; Suarez et al., 2006
). Others have shown that proinflammatory cytokines and chemokines can directly stimulate leukocyte activation and firm adhesion to endothelial cells by rapidly mobilizing integrin molecules to the cell surface (Fabbri et al., 1999
). Taken together, the data suggest that arousal of NA may initiate a cascade of events that leads to increased cell surface marker expression via production of proinflammatory cytokines and chemokines that, alone or in combination, activate peripheral monocytes.
Another possible explanation is that stress-related changes in leukocyte expression of β2
-integrins is modulated by catecholamines in conjunction with the level of β-adrenergic receptor expression and the specific leukocyte subset examined (Carlson, 1997
; Mills et al., 1998
-adrenergic receptor stimulation by catecholamines has been shown to upregulate integrin expression via activation of an intracellular signaling pathway that involves a G-protein signal-transduction mechanism (Padgett and Glaser, 2003
). In our laboratory, we have demonstrated β2
-adrenergic receptor functional dysregulation in response to pharmacologic stimulation among high hostile men (Suarez et al., 1998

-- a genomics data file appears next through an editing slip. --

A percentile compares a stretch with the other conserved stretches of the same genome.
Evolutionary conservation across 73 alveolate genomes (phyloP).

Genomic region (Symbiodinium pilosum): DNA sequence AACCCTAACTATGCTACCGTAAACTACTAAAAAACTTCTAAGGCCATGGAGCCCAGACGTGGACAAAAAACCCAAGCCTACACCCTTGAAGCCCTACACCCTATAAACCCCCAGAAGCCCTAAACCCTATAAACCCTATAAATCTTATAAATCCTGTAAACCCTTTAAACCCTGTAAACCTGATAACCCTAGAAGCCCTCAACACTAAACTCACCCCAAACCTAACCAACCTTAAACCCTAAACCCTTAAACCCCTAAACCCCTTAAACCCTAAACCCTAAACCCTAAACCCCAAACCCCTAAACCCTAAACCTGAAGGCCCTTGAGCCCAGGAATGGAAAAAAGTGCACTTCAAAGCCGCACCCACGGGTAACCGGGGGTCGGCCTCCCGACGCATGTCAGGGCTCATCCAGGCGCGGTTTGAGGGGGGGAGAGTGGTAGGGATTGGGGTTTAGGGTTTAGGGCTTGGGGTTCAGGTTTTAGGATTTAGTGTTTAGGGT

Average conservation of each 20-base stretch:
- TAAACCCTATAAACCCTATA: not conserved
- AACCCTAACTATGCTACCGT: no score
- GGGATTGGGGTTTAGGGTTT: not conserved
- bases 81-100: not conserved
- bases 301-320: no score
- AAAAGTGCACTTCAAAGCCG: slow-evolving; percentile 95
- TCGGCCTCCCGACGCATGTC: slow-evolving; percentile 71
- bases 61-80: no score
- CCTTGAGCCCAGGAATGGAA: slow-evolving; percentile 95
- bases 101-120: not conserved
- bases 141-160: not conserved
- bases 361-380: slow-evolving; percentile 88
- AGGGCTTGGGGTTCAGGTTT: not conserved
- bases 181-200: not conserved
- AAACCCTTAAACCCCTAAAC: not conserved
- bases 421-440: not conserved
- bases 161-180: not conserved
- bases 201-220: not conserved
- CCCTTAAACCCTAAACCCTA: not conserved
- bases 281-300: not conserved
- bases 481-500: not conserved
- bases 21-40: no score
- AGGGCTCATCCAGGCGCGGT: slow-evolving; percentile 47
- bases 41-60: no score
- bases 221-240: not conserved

). Combined, these observations suggest that stress-induced sympathetic outflow in the presence of altered β2
-adrenergic receptor functioning could lead to increases in cellular adhesion.
Finally, it is also possible that changes in β2
-integrin expression on monocytes are due to a sympathetically mediated increase in circulatory shear stress, which is associated with endothelial cell activation, vascular proinflammatory cytokine and chemokine production, preferential expression of integrins on circulating leukocytes, and extravasation into the vascular wall (Fabbri et al., 1999
; Krieglstein and Granger, 2001
). Therefore, to the extent that arousal of NA stimulates proinflammatory processes and sympathetic activation, it is conceivable that a number of different, interactive cellular and molecular mechanisms could, in part, explain the relationship between the acute arousal of emotional distress and changes in CAM expression on circulating monocytes.